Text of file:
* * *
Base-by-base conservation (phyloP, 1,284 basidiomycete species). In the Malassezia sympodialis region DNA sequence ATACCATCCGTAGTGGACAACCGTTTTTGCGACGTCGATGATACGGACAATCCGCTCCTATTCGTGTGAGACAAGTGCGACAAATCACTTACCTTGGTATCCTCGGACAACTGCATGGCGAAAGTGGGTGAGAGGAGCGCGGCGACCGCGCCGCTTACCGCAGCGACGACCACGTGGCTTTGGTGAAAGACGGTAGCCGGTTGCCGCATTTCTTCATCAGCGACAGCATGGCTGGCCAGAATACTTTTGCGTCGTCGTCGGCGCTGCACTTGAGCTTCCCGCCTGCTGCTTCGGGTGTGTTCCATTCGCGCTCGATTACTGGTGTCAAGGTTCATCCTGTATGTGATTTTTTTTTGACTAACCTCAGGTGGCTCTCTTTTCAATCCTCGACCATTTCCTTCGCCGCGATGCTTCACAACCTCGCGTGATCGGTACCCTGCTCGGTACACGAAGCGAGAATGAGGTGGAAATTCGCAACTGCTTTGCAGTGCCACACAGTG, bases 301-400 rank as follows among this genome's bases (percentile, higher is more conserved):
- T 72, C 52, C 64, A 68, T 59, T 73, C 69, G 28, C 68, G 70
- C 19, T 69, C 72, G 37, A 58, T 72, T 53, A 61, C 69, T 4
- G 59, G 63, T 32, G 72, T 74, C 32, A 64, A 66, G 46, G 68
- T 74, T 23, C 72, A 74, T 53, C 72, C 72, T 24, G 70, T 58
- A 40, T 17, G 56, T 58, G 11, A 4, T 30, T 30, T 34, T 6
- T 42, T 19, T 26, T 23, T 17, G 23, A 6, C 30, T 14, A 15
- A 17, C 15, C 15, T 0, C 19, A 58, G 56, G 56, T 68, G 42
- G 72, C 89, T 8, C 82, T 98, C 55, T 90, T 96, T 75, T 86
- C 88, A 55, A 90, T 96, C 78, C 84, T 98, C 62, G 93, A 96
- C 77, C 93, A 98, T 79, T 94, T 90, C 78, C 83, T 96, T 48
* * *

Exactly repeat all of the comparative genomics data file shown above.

Base-by-base conservation (phyloP, 1,284 basidiomycete species). In the Malassezia sympodialis region DNA sequence ATACCATCCGTAGTGGACAACCGTTTTTGCGACGTCGATGATACGGACAATCCGCTCCTATTCGTGTGAGACAAGTGCGACAAATCACTTACCTTGGTATCCTCGGACAACTGCATGGCGAAAGTGGGTGAGAGGAGCGCGGCGACCGCGCCGCTTACCGCAGCGACGACCACGTGGCTTTGGTGAAAGACGGTAGCCGGTTGCCGCATTTCTTCATCAGCGACAGCATGGCTGGCCAGAATACTTTTGCGTCGTCGTCGGCGCTGCACTTGAGCTTCCCGCCTGCTGCTTCGGGTGTGTTCCATTCGCGCTCGATTACTGGTGTCAAGGTTCATCCTGTATGTGATTTTTTTTTGACTAACCTCAGGTGGCTCTCTTTTCAATCCTCGACCATTTCCTTCGCCGCGATGCTTCACAACCTCGCGTGATCGGTACCCTGCTCGGTACACGAAGCGAGAATGAGGTGGAAATTCGCAACTGCTTTGCAGTGCCACACAGTG, bases 301-400 rank as follows among this genome's bases (percentile, higher is more conserved):
- T 72, C 52, C 64, A 68, T 59, T 73, C 69, G 28, C 68, G 70
- C 19, T 69, C 72, G 37, A 58, T 72, T 53, A 61, C 69, T 4
- G 59, G 63, T 32, G 72, T 74, C 32, A 64, A 66, G 46, G 68
- T 74, T 23, C 72, A 74, T 53, C 72, C 72, T 24, G 70, T 58
- A 40, T 17, G 56, T 58, G 11, A 4, T 30, T 30, T 34, T 6
- T 42, T 19, T 26, T 23, T 17, G 23, A 6, C 30, T 14, A 15
- A 17, C 15, C 15, T 0, C 19, A 58, G 56, G 56, T 68, G 42
- G 72, C 89, T 8, C 82, T 98, C 55, T 90, T 96, T 75, T 86
- C 88, A 55, A 90, T 96, C 78, C 84, T 98, C 62, G 93, A 96
- C 77, C 93, A 98, T 79, T 94, T 90, C 78, C 83, T 96, T 48